A day of discovery. Let's take it from the end of the day and back up to the beginning...
Ended the day at the herbalist's. It looks like an interesting formula, he's actually having me take it in capsules instead of just chugging it (my usual method) so that it'll get dispensed further down the GI tract (no fawning esophagus gonna make off with this formula). It smells nice enough, but herbalist said it would taste just awful, regardless of the smell (rhubarb and cinnamon, among other components), so I'm better off in more ways than one with the pills this time.
While I was there, I made some ... interesting ... discoveries about Life In A Wheelchair. I'm test-driving a self-propelled model, just to see how life with it compares against life with the walker/transport chair. Many things about it are actually quite superior (for one, I can move significantly faster in the self-propelled model, since my walking has gotten so crappy and slow). But the first nasty bit: the men's room was one of those "you need a key" doors, and yanking on the door while sitting in a chair with wheels provides highly educational examples of "equal and opposite reactions" but doesn't get the door opened. Or, if it gets opened, it doesn't open wide enough for you to enter. Haven't figured this one out yet... Being able to walk even a little bit means that I get out of the chair and wall-walk my way into the bathroom, and that works reasonably well enough, but I gotta be honest with you, I'm definitely disinterested in the continuous discovery of "ADA-compatible? Not a @#$#@$ chance!" architectural features. I imagine the architect/builder saying about all sorts of thing "Oh, that'll be fine, really." Well, it won't, and it isn't. So there.
Other discoveries, also wheelchair related... earlier in the day, I realized—finally—what was really my issue with the whole "teacher in a wheelchair" thing, in my final year at the high school. Had nothing to do with the "being stuck in a chair" experience. I just delivered two lectures to national conventions, from a chair. I was able to "connect with" every attendee. Being "stuck in a chair" meant nothing.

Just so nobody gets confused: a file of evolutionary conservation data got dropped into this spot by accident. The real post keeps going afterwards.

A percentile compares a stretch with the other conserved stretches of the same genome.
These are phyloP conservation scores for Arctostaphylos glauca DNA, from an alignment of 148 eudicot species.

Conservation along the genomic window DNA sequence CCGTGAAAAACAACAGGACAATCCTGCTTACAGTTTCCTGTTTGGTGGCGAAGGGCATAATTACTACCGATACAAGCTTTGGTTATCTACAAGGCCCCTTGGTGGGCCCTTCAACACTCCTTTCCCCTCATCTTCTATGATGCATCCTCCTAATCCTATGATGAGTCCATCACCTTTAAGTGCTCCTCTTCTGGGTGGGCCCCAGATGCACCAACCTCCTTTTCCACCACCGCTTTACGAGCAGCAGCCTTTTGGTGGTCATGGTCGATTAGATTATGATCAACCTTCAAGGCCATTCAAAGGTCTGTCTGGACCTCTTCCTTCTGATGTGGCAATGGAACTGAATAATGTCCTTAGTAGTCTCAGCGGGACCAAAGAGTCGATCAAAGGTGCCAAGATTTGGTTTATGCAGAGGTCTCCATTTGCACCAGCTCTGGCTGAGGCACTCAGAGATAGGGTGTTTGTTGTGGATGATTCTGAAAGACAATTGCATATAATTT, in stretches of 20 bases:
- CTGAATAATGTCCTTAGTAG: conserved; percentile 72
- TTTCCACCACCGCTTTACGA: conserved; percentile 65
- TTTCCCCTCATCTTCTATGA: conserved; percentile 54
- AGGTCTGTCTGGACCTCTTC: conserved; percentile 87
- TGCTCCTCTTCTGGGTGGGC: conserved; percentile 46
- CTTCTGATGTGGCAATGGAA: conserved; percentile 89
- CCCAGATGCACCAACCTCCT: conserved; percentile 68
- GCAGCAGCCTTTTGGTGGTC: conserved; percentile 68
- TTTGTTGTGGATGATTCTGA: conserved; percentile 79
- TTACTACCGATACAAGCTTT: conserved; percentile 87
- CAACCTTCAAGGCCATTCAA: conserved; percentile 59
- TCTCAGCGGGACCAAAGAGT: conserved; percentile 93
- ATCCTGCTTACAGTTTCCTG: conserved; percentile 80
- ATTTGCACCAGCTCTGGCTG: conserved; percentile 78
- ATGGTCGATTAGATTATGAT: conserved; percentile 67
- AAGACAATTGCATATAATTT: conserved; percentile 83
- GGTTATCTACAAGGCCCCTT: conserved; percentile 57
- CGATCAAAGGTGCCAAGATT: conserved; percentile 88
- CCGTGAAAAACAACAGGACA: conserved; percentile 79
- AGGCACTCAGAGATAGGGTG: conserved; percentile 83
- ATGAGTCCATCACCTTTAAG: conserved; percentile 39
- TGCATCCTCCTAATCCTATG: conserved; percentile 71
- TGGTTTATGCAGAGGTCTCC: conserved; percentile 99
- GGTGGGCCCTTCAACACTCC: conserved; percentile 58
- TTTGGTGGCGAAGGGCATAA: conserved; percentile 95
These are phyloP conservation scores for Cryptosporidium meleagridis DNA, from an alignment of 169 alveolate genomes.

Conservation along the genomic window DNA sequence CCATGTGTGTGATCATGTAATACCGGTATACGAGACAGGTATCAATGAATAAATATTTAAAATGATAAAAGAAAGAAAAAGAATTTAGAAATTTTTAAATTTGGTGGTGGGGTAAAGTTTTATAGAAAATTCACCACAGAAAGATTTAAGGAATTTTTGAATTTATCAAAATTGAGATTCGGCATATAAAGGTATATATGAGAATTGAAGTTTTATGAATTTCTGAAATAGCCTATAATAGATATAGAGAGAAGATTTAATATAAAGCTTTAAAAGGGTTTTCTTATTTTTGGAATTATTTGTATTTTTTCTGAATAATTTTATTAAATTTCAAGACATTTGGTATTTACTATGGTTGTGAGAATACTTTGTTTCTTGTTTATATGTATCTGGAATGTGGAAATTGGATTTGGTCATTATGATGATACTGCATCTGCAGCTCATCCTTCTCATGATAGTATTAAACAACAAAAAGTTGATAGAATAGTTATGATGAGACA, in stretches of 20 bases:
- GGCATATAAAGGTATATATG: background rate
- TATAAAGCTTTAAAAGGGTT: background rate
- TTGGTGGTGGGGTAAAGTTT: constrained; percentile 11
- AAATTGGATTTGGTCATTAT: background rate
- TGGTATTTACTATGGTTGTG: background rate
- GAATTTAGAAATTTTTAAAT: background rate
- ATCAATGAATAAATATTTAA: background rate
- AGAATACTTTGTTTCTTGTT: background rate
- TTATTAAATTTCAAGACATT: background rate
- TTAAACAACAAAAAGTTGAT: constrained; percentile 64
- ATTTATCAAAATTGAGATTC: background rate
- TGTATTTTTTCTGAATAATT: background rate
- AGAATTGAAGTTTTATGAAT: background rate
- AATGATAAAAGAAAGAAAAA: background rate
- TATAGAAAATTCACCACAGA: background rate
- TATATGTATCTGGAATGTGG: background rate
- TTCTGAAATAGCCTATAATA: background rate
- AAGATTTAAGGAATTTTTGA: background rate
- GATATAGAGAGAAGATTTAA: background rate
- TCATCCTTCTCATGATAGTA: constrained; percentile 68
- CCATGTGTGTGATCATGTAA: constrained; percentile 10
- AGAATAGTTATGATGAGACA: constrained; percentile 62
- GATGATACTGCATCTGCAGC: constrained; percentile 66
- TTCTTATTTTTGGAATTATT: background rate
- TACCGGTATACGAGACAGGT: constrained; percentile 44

But in my final year in the classroom, the classroom was shaped (very roughly) like a triangle, with the screen at the base, the teacher's desk on one side of that base. Now, were I ambulatory, I would have found this a fun challenge. People on the other side of the room kinda losing focus? Walk over to them and engage them more directly. Someone in the back row losing interest? Walk back there, engage them directly. Something on the screen needs emphasis? Walk up to the screen and point at it. Poke at it. It would have been a very enjoyable challenge, using that room, ambulatorily.
Oh yeah, one more thing: It's a computer classroom, which means that every single person there is basically hiding behind a screen. All the more reason to be able to walk around and keep the students from being able to hide behind the screens.
Except when you're stuck in a chair, you're stuck in the chair. You can't move, much or sometimes at all. The most I was able to do was drive the chair to the front of the room under the screen and make the students turn the screens aside so they weren't being blocked from me during the lecture. An interesting challenge, one that I met quite successfully... when I was able to wheel to the center of the screen area and lecture. But if I wasn't doing a "just sit there and listen" lecture, I was stuck in a chair behind a desk: and thereby, for lack of a better word, handicapped.
I know you've all had the experience of "Everyone there thought it was fine, but you knew different, it could have been better; maybe much better." Well, that was the entire year. I really do know that I did a good job—a good job, reaching the students, making a difference in their lives. I was told that my students in classess not my own gave shout-outs to me, because I helped them so very much. In the teacher-evaluation assessments, I received some of the highest scores in the entire faculty. I know I did a good job. I know I did really important, meaningful things for my students. But I felt... handicapped.
And I think that today was the first time I really came to terms with that. Spoke the truth of what I felt, of what that limitation had meant—done—to me.
Or at least I began to come to terms with it... I probably need to do more processing on it. But, at least a very overdue process has finally begun.
You shall know the truth, and the truth shall set you free. (A chorus from the gospel musical Celebrate Life.) I know Red and Courtney weren't thinking about M.S. when they wrote this, but... it is the truth.
And truth will set you free.
So, my friends... tell the truth. Don't be afraid. Speak the truth about what your condition means to you. What the changes you're experiencing mean. What the loss of what you have lost in those changes really means. How you really feel.
And truth will set you free.